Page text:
It reaches a time when the children must leave home to go to school and college, get married or start living independently. When that happens, the once-occupied house becomes unutilized. However difficult it can be, downsizing home as an empty nester is worth considering.
That said, the thought of starting all over again can be daunting. Couples don’t know where to begin: from dealing with life alone without their children to moving away from the home they’ve lived in their entire life.
Considerations Before Downsizing
The following are some helpful tips for empty nesters looking to downsize. Study and understand them to guide you in your plans for new changes:
How Do You Want to Restart Your New Life?
Before you start thinking of downsizing your home, visualize how your new lifestyle is going to be. Think about what you need to enable you to choose the location that matches your lifestyle.
Your current situation and work commitments will dictate where to start. For example, if you’re free most of the time, consider spending most of your time in your kitchen garden or get busy doing home improvement projects. In that case, a home away from town will be ideal. On the other hand, if you’re a sports person, consider locations around local trails and parks. They are convenient locations to do your morning runs or cycling.
Financial Benefits of Downsizing
If you have lived in a big luxurious home for all your active years, selling it and redirecting the money to a more beneficial activity would be a brilliant idea. For instance, you can use the money for your new monthly expenses, a down payment for your new home, or traveling.
Consider efficiency and saving bills in your new home. Newer homes with modern technologies for saving water and electricity bills can contribute to lowering your monthly bills. Also, consider a home that will be easy to maintain. This saves you time and resources.
Incorporate Future Plans in Your Downsize
Note that you will spend many years in your new home. Most downsizers mistake downsizing for retiring. They, therefore, limit themselves a lot in terms of space and location. It’s critical to consider plans like this; is this the home you’ll wish to spend your entire life in? Will you want to have relatives coming to visit and live? Is it the last home you’ll live in, or might you consider moving again?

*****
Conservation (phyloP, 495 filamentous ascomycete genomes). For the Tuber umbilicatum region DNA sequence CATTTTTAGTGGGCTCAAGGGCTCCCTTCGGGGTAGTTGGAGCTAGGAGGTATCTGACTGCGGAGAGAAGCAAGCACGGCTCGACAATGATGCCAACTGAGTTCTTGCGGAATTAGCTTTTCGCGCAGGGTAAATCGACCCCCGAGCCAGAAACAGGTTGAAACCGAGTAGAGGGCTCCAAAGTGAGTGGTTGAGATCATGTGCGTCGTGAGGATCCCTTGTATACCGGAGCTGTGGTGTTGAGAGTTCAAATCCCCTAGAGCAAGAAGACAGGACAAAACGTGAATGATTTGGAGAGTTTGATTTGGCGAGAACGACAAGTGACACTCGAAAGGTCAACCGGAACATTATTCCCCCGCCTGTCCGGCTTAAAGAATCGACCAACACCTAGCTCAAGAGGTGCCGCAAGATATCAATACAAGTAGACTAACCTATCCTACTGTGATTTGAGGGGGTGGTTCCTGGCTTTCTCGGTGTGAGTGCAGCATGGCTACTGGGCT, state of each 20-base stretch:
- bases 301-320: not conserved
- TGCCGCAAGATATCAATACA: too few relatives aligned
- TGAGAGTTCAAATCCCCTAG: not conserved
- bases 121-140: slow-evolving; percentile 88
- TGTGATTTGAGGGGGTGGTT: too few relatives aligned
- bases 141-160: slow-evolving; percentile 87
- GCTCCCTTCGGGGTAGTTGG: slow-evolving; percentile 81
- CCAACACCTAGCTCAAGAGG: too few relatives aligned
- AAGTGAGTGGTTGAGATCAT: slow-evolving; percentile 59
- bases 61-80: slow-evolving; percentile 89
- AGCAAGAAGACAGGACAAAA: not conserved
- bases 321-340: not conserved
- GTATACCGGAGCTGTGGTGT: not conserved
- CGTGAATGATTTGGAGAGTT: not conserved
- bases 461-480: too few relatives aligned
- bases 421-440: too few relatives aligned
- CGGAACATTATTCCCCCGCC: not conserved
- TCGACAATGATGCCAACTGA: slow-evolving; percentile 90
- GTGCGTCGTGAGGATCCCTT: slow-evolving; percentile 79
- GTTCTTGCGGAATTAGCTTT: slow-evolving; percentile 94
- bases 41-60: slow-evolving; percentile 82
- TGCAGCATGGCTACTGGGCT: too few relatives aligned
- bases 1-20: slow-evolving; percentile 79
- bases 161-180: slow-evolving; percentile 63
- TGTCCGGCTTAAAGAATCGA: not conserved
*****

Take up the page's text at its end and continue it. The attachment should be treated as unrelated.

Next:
Where Do You Want to Live?
The location of your home is critical. Do you want to live in a high-end suburb or somewhere downtown where you can easily walk to your favorite restaurant? Or retreat to a quiet countryside home?
Are you ready for a new life in your new location? Remember your lifestyle, type of home, and location go hand in hand. Some considerations on your new home could be: whether you want to live near or far from your kids. Most downsizers consider accessible neighborhoods that aren’t far or near the town.
Where Will You Take the Extra Stuff?
A home you’ve spent all of your life is full of items you got attached to. When downsizing, many people find it difficult to let some belongings go. Remember, downsizing doesn’t necessarily mean you do away with all the items. Take a step at a time; begin from one room to another, and use stickers to label each item in order of priority. Let the children pick their cherished items. Donate to others or put no-value items in the trash.
As you move to a new place, consider its accessibility ten years down the line. As the years go by, so does old age draw near. If you’re moving to an apartment, consider the accessible ones, preferably on the ground or first floors. Consider an apartment with shower railings, wheelchair friendly, etc.
The golden tip is; don’t only consider your life in its current state factor in things like aging, illness, and mobility.
Life changes from one stage to another. Each needs emotional, financial, and psychological preparations. As an empty nester, you can’t afford to downsize without thinking about it. Consider the factors discussed in this post for better decision-making. Happy moving!